What a year it has been for women’s sports.
There was an elation like watching some of the greatest athletes reach the end of their iconic careers. And as a result of shocking investigations, including Yates’ report outlining persistent sexual and psychological abuse by coaches of the All-American Women’s Soccer League coaches, some organizations and leagues have let athletes down. There have been sluggishness, including taking into account the hard truth that the
But after 12 long months, we succeeded. largely.
This year was a big year to look back on women’s sports. As we celebrated the signing of Book 9 half a century ago and the banning of sexism in education, much of this year was spent looking back on the last 50 years. We talked extensively about the progress that these 37 words have made since they became national law. Also, several reports have been published by organizations such as the Women’s Sports Foundation that provide a roadmap for how to move forward in her next 50 years.
Some politicians have introduced bills aimed at further improving gender equality in sports. These conversations could pick up in 2023, after the bill is reintroduced.
For example, Connecticut Democratic Senator Chris Murphy introduced the Fair Play Act for Women, which was intended to promote gender equality in college and K-12 sports.
This bill is intended to expand the reporting requirements for college and K-12 track and field data and to make all this information easily accessible to the public. Among other things, by allowing the Department of Education to fine institutions, it holds sports programs and associations accountable for Title IX violations and unfair treatment. It also increases education and awareness of Title IX rights through training of all Title IX coordinators at colleges and K-12 schools and a separate public database.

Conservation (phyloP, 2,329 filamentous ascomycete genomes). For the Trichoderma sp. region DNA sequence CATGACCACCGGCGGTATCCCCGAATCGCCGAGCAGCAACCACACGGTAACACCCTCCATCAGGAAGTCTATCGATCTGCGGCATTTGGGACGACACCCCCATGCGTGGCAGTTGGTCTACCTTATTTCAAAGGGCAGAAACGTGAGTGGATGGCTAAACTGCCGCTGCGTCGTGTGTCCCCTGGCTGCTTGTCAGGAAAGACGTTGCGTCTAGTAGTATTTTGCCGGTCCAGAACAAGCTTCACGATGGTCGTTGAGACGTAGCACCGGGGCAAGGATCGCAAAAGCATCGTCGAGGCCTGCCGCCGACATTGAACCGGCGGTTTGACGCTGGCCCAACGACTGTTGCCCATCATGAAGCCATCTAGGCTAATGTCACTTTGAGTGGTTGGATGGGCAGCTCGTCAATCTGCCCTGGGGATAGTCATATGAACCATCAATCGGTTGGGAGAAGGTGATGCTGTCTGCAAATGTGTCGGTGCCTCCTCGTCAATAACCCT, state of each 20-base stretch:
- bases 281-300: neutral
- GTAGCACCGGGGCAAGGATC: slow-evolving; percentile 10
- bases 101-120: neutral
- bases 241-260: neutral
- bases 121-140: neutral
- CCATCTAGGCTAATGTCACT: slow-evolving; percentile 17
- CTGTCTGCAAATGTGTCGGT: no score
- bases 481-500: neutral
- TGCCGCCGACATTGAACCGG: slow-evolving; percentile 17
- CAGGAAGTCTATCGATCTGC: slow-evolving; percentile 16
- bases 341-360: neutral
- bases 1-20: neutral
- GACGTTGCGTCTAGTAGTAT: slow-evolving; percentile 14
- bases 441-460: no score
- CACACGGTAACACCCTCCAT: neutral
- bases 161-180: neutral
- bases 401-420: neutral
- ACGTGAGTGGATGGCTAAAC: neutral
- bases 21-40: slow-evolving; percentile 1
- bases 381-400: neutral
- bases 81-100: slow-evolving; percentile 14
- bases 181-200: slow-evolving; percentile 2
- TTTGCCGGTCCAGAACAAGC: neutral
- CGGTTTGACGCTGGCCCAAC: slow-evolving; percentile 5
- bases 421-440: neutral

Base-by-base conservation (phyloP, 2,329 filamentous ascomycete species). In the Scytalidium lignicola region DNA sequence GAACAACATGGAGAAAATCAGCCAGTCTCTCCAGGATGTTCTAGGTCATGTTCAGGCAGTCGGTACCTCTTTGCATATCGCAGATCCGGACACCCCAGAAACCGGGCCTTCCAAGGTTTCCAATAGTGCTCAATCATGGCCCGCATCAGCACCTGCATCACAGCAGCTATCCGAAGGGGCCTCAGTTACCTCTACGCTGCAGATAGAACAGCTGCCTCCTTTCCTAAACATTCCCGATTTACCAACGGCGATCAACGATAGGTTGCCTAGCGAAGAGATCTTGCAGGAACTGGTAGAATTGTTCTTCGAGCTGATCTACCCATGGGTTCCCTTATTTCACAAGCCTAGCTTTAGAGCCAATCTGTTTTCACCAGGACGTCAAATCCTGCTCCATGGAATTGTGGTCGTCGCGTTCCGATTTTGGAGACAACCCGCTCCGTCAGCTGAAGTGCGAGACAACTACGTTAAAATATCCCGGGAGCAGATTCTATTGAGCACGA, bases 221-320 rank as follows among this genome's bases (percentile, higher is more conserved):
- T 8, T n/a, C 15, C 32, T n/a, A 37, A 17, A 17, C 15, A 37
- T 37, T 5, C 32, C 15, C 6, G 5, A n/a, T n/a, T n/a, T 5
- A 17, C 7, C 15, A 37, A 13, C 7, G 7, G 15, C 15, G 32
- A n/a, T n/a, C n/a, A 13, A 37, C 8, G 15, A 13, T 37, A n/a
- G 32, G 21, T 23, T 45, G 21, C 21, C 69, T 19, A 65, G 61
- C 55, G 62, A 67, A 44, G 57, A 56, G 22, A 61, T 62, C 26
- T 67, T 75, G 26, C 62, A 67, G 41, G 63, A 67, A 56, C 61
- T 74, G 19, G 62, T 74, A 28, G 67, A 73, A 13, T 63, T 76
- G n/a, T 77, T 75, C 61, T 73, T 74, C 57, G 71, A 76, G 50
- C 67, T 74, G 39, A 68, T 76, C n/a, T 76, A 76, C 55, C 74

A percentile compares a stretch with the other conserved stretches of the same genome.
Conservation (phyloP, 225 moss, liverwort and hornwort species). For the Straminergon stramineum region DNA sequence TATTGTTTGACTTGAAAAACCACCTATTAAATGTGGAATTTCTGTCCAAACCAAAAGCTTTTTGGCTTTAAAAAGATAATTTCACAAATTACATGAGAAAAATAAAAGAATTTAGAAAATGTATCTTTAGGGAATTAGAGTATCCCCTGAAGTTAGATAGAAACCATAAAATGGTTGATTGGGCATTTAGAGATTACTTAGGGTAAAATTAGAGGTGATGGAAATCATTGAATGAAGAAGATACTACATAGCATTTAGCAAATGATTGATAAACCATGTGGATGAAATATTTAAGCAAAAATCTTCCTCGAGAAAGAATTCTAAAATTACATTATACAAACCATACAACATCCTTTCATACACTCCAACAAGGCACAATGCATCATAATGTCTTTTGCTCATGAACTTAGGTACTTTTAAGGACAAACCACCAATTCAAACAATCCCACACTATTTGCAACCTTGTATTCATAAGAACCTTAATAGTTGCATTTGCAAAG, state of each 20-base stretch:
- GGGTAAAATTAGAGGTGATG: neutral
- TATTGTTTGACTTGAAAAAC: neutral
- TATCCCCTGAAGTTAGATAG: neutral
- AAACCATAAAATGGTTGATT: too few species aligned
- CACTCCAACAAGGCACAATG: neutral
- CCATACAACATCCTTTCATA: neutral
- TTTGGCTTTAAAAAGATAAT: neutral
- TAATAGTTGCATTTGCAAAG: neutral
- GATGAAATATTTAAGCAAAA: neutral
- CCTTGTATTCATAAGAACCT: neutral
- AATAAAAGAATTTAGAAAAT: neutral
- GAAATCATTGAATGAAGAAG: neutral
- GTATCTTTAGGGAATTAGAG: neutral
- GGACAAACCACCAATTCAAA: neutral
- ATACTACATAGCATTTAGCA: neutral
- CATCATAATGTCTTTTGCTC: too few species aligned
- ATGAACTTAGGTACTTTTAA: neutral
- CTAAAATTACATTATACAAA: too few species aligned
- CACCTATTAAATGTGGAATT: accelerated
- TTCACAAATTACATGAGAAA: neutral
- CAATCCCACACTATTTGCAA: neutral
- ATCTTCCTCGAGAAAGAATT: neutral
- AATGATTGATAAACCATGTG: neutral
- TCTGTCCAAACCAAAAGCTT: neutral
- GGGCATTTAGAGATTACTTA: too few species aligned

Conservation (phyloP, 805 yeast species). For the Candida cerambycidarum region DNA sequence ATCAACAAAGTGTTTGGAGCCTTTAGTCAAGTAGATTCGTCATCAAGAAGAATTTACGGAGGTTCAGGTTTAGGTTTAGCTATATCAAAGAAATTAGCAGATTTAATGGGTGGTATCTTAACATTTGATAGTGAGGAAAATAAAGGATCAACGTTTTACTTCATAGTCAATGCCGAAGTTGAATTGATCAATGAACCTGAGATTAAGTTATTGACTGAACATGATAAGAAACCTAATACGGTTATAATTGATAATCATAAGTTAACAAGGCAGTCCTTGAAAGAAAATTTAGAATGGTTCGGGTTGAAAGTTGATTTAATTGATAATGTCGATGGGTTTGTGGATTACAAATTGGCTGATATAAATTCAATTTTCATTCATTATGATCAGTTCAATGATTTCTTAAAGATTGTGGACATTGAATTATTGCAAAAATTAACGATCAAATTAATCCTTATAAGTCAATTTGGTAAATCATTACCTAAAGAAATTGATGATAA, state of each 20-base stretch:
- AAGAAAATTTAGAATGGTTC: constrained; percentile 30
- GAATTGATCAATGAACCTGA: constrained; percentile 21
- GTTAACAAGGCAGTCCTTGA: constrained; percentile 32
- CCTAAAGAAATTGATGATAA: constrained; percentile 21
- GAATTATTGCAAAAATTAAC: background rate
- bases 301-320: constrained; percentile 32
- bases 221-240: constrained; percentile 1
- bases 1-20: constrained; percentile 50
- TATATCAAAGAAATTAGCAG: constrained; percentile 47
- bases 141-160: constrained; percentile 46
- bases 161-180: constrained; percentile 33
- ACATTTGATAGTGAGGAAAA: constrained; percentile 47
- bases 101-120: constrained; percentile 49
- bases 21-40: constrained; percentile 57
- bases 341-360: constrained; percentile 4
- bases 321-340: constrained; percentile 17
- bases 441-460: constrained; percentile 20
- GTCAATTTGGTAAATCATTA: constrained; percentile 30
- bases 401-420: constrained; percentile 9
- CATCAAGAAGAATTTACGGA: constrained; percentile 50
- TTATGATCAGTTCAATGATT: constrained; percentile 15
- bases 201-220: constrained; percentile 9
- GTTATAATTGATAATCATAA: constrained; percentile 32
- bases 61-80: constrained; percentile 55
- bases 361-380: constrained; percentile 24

In a victory in late 2022, the House of Representatives passed a bill last week that guarantees equal compensation for U.S. women who compete in international competitions.on the international stage. The Equal Pay for U.S. Teams Act requires that all athletes representing the United States at world competitions receive equal pay and benefits in their sport, regardless of gender. It covers more than 50 US national sports and requires oversight by the US Olympic and Paralympic Committee.
This year, thanks to a collective bargaining agreement between the national team’s players’ unions, the women’s team received a portion of the men’s team’s income from the men’s FIFA World Cup in Qatar. This new bill goes a step further by addressing yet another way to achieve equality for professional athletes. The bill passed the Senate unanimously and made its way to President Joe Biden’s desk.
All of this makes for an exciting time to cover the women’s sports space, and 2023 should be even better.
Jessica Berman, the commissioner of the National Women’s Soccer League, said it best. At the recent CBS Sports “We Need to Talk” sit-in, Berman spoke about women’s sports and the future of the NWSL. 2022 marks Ligue 10th The season — an important milestone for women’s soccer, which has long struggled to maintain a professional league in the United States.
“The future is right in front of us, and the challenges have been daunting, but the positives are undeniable,” Berman said on the show. But I think it’s because I believe in this league from a business point of view.
“Women’s sport is no longer considered a charity or a ‘nice to have’ or part of corporate social responsibility budgets,” she continued. “This is part of our investment in the future of the sport. It’s something that happened culturally in the world in the last year or so, when the paradigm shifted, and it really changed the future of what’s possible.”
We also have a lot of competition to look forward to. The Women’s FIFA World Cup will be held in Australia and New Zealand this summer. The US national team will be in contention for his historic third consecutive title after winning his two tournaments in 2015 and his final in 2019. If this past men’s World Cup is any indicator, the appetite for good football in the states continues to grow.
What kind of year will 2023 be for women’s sports?